Saturday, December 09, 2017

Thoughts on Memorizing

I am playing a character right now who says a few similar things throughout his scenes.  There is a snow storm brewing outside and he regularly references it… but sometimes he says snow, sometimes storm, sometimes snowstorm.

The interesting thing about memorizing is that those phrases and words, though they can normally be used interchangeably, cannot be substituted when quoting.  If you do not use the right one, there is an alarm that starts going off in the back of your head that will most likely trip you up.  Therefore, you must spend a disproportional amount of time getting those little stumbling blocks sorted out.

This reminds me of my days in bible quizzing.  As a teen, I committed entire books of the New Testament to memory for competitions.  Some authors tended to use interchangeable phrases.  James would wax and wane between his use of brothers, my brothers, dear brothers, and my dear brothers.  Pick the wrong one while steaming down a quoting thought-train, and you would likely go off the rails.

Another memorizing and quoting phenomenon is what I call wormhole-ing.  This is when there is a word-for-word repeat in a later section and you use the phrase to jump sections.  The Apostle Paul has a habit of saying “As it is written” before quoting something in the Old Testament.  So, you could jump from Romans 3 and land in Romans 8 a moment later (or in 1 Corinthians if you had several years of quizzing under your belt).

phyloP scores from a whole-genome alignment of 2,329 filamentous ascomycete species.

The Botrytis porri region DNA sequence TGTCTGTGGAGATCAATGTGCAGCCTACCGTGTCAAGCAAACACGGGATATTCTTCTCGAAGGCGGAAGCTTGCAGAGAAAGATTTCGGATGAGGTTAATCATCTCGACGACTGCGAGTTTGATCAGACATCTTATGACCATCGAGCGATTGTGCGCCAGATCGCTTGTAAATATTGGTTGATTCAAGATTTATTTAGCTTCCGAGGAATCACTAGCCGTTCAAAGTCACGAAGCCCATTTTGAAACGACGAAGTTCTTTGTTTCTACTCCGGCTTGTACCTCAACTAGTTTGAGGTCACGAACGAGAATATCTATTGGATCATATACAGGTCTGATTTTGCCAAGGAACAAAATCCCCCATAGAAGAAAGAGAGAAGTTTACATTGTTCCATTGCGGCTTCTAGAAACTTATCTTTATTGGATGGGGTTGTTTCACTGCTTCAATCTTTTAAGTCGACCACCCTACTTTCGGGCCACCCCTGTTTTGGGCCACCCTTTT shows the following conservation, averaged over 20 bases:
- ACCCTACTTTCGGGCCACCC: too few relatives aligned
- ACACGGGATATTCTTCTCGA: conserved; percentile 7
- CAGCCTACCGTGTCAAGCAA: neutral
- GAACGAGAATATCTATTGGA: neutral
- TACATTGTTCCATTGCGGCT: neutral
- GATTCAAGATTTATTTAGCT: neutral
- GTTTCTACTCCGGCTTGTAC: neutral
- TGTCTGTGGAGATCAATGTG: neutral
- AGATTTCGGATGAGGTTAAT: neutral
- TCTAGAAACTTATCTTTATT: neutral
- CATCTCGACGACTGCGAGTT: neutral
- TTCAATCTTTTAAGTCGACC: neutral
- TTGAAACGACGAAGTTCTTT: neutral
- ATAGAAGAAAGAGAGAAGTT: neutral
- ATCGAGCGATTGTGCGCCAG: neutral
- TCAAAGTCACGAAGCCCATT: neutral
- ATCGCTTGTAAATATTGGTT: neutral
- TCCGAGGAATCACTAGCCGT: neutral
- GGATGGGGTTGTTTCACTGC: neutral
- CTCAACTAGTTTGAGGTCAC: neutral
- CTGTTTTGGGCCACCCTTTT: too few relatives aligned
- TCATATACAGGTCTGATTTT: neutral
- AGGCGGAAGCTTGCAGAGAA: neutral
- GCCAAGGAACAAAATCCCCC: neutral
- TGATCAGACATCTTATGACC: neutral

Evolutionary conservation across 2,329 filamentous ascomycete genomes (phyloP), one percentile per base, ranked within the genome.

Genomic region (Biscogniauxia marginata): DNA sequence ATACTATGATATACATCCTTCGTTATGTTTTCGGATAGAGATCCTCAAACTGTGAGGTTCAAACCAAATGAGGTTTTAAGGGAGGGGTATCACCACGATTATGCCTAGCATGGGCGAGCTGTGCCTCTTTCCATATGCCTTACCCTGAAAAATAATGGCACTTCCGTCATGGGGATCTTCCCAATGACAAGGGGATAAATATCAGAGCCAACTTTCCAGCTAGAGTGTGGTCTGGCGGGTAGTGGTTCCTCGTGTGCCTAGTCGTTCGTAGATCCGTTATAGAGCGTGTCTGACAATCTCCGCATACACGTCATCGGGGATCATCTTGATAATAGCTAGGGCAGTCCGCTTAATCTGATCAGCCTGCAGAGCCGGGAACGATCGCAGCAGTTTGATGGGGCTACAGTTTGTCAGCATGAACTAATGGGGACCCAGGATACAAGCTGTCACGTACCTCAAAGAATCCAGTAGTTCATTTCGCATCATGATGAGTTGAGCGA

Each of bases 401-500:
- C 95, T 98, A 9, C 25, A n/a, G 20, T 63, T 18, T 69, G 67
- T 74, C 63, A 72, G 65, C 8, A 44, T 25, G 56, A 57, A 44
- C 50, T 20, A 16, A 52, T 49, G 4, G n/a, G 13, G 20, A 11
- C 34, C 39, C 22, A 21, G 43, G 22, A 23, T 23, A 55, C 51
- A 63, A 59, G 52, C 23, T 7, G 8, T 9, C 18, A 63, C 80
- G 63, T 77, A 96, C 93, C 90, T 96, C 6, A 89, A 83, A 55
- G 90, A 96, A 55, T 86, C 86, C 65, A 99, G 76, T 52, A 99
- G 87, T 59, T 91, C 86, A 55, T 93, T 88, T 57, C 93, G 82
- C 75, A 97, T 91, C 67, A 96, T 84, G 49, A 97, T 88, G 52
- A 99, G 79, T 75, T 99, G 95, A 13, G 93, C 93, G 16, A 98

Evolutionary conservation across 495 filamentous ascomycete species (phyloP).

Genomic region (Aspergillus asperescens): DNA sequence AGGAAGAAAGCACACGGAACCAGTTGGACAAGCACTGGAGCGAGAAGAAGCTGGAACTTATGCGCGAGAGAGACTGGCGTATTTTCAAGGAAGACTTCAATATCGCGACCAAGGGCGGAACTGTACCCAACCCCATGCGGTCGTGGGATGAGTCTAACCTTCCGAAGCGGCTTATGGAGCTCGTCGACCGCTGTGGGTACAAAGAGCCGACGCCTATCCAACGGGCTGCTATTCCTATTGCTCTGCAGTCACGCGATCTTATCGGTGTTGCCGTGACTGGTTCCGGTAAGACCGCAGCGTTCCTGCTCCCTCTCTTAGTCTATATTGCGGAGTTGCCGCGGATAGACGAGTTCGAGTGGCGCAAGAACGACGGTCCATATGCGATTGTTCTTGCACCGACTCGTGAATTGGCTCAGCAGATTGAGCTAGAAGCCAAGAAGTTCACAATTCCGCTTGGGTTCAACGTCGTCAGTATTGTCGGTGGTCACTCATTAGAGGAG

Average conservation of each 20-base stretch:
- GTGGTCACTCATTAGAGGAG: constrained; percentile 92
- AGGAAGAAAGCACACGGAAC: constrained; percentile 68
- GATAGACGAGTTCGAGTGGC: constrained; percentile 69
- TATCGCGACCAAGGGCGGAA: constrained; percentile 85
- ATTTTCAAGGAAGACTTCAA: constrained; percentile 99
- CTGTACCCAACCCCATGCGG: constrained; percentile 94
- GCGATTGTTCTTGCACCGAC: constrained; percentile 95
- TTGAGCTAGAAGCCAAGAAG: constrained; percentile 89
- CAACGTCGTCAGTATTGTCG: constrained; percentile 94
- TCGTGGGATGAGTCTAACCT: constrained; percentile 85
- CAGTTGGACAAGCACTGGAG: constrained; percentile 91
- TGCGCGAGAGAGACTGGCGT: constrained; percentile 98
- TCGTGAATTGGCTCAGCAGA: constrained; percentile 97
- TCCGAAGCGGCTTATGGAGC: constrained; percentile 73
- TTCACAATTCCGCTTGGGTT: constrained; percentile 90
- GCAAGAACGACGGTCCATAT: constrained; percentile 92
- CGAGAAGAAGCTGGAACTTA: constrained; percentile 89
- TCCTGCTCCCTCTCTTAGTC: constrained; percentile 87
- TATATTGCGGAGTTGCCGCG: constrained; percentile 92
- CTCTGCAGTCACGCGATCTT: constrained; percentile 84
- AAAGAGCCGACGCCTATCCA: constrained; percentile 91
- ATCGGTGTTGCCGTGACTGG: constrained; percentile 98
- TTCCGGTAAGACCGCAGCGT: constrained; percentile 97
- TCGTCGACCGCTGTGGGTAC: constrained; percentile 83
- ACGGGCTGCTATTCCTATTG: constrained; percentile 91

This happened to me once on stage, about 6 years ago, during A Midsummer’s Night Dream.  I was playing Oberon, who has a number of repeat phrases, and I wormholed to a completely different scene.  I quickly realized what I had done and fixed it without the audience knowing (I think).

However, I can’t remember what that phrase was – and that brings me to a third memorizing observation: something memorized for only a few weeks does not stay in long-term memory.  Oberon had some fantastic quotes and I was using them regularly in my day-to-day conversation while I was playing the character.  I was grateful to have all his rich language and sayings at my disposal.

It did not last though.  When I look at a Midsummer’s script today, it is hard to believe that I once had those monologues memorized.  However, I can quote whole books and chapters of the bible that I memorized as a teen- 30 years ago!  I am not sure at what point material cements in the memory, but it would seem you have to work on it for close to a year at least.

Related Posts with Thumbnails